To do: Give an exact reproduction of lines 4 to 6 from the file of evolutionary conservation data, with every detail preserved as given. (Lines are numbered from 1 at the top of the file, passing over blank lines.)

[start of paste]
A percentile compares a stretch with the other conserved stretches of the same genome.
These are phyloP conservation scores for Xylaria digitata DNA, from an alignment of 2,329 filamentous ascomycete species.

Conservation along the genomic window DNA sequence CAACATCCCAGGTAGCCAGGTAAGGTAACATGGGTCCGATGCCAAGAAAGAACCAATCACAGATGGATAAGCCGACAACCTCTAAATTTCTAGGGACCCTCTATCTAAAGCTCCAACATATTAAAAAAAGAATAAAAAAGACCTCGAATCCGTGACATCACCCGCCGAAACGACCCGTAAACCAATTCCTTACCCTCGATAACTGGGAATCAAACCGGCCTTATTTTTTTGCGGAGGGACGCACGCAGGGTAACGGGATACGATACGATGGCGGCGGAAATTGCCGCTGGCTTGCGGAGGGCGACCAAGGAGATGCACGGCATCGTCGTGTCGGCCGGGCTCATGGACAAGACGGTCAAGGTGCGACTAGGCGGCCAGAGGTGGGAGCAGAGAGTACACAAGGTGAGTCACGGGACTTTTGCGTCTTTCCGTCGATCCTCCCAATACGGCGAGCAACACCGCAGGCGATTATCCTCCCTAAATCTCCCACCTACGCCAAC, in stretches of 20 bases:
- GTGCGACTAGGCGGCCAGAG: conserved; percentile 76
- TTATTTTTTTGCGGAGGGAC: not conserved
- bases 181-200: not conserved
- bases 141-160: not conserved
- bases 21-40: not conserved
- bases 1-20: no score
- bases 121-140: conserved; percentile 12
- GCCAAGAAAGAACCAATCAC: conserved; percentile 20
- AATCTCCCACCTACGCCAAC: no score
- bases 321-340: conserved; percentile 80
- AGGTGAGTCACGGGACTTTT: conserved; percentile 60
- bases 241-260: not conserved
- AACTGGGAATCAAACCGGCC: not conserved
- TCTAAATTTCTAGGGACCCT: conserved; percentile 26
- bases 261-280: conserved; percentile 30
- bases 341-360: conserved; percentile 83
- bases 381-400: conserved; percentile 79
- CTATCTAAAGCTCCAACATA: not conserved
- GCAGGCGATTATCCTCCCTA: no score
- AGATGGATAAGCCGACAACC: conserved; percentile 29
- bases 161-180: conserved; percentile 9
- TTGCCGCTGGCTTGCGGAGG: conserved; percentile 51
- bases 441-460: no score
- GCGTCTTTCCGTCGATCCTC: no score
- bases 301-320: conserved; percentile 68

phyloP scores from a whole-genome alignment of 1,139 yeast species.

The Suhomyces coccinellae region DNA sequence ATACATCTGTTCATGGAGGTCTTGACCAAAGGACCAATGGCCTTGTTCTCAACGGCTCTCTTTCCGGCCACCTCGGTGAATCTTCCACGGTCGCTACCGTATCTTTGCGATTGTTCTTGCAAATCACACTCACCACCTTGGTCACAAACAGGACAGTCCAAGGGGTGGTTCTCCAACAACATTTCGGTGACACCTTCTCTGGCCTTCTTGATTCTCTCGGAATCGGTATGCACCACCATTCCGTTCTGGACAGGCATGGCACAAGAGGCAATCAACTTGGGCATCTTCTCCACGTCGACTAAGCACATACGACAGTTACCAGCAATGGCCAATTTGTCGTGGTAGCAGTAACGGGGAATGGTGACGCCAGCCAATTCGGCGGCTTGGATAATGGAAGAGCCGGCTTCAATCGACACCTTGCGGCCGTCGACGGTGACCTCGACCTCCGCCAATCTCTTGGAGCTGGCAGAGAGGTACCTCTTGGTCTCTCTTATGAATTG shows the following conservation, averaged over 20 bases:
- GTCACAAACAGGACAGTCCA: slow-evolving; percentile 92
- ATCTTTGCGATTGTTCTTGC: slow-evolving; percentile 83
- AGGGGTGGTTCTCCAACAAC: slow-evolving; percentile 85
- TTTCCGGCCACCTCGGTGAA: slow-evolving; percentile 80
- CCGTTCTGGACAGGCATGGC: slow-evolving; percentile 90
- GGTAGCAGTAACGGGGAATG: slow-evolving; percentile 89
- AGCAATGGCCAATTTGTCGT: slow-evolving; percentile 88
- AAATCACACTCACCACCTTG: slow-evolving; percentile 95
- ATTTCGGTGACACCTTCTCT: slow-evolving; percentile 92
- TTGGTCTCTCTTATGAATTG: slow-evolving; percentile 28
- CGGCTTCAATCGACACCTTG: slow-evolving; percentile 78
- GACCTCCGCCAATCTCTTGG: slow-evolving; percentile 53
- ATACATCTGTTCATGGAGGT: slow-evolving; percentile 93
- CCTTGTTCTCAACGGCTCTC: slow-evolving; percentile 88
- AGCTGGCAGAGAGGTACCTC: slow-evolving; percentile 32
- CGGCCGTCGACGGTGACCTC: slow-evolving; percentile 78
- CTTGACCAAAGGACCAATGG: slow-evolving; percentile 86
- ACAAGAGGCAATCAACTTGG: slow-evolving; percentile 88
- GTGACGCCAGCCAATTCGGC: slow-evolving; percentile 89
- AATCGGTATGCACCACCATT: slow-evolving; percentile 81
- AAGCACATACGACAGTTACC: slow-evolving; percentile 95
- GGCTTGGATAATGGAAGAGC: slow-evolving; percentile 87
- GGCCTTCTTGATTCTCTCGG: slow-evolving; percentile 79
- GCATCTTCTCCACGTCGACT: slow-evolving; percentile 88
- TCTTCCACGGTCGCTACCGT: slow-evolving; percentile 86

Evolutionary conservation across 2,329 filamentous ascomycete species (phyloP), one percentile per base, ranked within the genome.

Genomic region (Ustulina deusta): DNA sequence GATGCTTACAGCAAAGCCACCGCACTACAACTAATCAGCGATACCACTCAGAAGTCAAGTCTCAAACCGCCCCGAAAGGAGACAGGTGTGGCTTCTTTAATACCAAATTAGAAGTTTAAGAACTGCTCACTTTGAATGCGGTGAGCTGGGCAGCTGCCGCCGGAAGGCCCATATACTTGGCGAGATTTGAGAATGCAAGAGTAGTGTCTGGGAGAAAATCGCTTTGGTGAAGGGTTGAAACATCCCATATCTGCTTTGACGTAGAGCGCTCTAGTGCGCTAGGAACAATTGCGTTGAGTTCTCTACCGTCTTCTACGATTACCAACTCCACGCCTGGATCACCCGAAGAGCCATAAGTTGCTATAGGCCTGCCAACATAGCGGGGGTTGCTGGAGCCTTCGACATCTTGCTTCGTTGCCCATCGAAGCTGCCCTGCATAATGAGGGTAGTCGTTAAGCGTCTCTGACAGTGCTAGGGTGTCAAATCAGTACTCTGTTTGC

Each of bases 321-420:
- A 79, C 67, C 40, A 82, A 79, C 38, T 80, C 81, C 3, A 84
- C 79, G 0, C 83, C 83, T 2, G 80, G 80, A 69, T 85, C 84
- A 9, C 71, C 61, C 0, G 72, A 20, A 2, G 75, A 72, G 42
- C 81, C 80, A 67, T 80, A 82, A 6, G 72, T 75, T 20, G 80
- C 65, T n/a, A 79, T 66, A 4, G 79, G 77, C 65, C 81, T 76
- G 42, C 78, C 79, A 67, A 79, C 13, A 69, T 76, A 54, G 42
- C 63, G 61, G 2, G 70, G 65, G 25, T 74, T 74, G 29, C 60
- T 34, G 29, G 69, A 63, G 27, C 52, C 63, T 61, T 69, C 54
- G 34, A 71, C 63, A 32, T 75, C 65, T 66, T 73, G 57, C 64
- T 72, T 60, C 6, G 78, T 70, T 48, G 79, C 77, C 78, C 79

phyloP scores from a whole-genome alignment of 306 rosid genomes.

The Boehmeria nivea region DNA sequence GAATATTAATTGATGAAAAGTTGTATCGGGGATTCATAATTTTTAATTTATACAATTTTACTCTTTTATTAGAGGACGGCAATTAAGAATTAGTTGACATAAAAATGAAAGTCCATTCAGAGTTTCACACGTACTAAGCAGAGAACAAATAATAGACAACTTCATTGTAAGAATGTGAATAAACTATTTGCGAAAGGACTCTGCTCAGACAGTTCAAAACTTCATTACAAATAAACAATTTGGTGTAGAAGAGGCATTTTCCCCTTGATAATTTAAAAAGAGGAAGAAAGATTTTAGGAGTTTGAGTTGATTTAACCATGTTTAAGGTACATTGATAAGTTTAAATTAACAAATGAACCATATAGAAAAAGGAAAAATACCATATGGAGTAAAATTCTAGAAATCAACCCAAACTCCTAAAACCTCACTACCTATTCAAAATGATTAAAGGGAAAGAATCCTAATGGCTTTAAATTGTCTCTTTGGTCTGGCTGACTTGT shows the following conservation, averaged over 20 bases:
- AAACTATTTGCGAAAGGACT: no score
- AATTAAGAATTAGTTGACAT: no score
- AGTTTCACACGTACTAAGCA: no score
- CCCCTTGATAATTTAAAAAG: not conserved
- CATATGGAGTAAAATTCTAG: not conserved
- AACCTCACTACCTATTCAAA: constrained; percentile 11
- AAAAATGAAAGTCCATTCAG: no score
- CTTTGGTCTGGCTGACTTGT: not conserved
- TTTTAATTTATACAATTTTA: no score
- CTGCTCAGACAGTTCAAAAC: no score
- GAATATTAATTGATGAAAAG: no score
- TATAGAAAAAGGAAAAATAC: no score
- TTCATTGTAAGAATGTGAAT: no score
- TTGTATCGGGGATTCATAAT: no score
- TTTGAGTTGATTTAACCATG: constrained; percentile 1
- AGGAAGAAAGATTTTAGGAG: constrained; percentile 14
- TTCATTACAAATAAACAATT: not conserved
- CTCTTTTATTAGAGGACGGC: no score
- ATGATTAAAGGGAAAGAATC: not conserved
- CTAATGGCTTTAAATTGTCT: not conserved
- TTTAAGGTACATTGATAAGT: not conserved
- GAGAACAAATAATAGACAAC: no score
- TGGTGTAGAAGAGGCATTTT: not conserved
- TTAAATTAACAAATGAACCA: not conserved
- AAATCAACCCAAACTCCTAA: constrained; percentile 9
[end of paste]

- GTGCGACTAGGCGGCCAGAG: conserved; percentile 76
- TTATTTTTTTGCGGAGGGAC: not conserved
- bases 181-200: not conserved